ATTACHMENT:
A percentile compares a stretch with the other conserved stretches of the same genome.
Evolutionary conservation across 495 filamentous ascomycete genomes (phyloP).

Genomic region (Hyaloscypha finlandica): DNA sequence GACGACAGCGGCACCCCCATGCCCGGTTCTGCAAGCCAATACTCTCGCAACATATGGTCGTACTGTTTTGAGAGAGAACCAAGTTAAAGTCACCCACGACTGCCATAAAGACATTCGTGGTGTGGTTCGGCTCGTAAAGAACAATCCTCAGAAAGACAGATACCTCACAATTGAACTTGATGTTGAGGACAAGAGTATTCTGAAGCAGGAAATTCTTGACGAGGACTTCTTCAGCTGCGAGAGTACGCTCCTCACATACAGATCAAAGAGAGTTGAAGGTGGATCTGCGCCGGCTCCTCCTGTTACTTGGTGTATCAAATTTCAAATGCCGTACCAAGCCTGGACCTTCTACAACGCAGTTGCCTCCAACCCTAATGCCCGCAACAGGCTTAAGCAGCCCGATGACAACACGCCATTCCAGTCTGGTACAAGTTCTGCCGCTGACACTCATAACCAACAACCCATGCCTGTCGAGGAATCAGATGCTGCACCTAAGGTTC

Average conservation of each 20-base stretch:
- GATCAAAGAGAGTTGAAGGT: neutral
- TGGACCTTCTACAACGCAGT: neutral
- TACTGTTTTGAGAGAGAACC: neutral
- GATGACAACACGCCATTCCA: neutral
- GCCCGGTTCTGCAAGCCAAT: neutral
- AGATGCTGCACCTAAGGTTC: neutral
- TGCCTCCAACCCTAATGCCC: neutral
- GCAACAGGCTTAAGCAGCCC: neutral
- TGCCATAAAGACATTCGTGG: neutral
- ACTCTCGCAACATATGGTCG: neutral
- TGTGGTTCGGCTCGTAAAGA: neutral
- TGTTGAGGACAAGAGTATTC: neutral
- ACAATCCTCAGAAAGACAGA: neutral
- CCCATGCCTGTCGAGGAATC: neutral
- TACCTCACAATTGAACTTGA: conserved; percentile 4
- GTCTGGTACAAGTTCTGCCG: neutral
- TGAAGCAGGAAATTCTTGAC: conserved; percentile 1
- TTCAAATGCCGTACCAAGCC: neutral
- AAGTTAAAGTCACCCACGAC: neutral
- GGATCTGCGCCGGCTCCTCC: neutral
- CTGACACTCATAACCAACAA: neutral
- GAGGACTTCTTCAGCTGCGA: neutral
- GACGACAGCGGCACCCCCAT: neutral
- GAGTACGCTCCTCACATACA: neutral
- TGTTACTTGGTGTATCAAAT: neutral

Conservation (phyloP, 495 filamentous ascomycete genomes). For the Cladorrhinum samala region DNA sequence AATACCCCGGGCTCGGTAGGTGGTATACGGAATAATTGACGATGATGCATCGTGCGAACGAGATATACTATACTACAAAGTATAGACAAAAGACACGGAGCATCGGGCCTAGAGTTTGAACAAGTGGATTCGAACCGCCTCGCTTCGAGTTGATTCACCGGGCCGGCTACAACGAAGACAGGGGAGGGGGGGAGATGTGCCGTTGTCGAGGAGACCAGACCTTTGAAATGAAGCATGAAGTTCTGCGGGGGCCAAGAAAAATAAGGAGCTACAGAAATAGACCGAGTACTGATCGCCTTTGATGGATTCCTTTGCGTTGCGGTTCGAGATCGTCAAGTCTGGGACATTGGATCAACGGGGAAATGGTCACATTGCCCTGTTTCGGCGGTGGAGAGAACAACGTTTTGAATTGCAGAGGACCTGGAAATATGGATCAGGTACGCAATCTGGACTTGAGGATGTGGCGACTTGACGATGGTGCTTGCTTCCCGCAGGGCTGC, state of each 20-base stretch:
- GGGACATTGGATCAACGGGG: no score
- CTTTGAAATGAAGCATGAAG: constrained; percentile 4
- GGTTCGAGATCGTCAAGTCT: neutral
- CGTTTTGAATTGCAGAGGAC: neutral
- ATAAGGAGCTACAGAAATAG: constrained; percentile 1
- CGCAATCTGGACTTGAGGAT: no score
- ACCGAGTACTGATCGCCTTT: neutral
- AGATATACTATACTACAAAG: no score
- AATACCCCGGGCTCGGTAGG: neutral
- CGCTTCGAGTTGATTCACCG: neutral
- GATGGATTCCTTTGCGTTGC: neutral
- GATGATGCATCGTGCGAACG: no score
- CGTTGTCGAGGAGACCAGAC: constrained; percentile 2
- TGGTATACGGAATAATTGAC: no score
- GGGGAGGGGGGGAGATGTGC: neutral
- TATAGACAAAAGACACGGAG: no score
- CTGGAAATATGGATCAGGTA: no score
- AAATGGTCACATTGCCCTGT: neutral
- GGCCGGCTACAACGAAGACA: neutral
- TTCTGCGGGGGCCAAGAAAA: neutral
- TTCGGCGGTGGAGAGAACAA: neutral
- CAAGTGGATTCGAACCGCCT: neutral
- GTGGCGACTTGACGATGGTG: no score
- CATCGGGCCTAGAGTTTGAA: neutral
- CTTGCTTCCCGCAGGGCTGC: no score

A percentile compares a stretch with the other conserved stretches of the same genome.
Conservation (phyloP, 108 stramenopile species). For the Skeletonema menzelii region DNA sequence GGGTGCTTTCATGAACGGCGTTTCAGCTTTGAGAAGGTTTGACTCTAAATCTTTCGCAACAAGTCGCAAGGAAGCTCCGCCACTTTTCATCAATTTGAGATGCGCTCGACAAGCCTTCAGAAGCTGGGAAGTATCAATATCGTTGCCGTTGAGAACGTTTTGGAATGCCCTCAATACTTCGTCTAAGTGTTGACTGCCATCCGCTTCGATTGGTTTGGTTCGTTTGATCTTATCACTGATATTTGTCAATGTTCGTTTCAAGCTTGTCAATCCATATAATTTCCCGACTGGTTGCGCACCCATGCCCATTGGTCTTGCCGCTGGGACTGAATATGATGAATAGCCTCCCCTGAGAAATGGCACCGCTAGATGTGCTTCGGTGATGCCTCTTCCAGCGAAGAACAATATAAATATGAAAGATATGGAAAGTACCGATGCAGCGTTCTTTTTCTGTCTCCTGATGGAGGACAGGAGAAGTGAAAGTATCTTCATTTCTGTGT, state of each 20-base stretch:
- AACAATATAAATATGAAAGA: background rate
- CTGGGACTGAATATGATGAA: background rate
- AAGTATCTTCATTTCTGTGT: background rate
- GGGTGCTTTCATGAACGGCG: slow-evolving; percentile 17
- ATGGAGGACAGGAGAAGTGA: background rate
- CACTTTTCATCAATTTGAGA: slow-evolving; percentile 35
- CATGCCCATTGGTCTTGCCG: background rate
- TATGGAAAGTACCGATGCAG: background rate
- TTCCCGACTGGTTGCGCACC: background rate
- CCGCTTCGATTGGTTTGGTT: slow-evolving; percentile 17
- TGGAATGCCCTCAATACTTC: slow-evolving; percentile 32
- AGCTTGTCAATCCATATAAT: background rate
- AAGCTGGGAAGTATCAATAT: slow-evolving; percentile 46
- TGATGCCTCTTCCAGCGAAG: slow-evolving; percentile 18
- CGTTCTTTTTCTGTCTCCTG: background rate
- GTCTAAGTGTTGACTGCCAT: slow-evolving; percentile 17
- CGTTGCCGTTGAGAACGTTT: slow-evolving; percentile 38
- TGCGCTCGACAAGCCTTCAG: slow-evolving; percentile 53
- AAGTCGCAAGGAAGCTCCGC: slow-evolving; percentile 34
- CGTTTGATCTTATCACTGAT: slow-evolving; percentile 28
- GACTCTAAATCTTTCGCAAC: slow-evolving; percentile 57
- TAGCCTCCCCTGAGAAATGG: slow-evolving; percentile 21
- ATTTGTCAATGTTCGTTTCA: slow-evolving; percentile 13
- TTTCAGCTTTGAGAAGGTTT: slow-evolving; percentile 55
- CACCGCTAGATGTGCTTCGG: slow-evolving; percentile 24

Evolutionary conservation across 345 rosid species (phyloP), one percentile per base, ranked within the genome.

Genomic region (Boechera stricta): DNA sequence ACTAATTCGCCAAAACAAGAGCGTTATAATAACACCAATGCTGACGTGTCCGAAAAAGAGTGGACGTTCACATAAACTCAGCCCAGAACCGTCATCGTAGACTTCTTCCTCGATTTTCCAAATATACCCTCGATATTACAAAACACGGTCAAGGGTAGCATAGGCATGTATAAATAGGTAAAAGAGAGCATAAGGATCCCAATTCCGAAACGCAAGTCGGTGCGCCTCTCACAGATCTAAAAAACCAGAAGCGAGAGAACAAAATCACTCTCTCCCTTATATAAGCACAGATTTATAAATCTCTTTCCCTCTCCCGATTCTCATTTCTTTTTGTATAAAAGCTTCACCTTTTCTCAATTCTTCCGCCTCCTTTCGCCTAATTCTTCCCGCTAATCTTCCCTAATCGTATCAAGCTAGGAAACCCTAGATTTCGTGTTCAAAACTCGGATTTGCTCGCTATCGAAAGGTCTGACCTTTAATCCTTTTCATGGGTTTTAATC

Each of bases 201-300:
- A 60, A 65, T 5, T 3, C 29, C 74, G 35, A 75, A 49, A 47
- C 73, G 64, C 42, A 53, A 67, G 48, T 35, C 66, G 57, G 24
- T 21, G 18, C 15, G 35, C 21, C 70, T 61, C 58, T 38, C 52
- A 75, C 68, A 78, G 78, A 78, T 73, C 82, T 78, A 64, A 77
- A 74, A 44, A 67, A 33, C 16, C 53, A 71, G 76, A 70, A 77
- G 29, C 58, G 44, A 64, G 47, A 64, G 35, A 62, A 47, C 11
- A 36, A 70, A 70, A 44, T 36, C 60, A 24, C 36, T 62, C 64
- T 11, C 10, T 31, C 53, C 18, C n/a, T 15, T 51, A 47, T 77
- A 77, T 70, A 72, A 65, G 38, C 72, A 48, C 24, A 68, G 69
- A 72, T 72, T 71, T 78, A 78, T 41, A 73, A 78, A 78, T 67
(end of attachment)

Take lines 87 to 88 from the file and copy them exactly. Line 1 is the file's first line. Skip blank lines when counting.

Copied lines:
- C 73, G 64, C 42, A 53, A 67, G 48, T 35, C 66, G 57, G 24
- T 21, G 18, C 15, G 35, C 21, C 70, T 61, C 58, T 38, C 52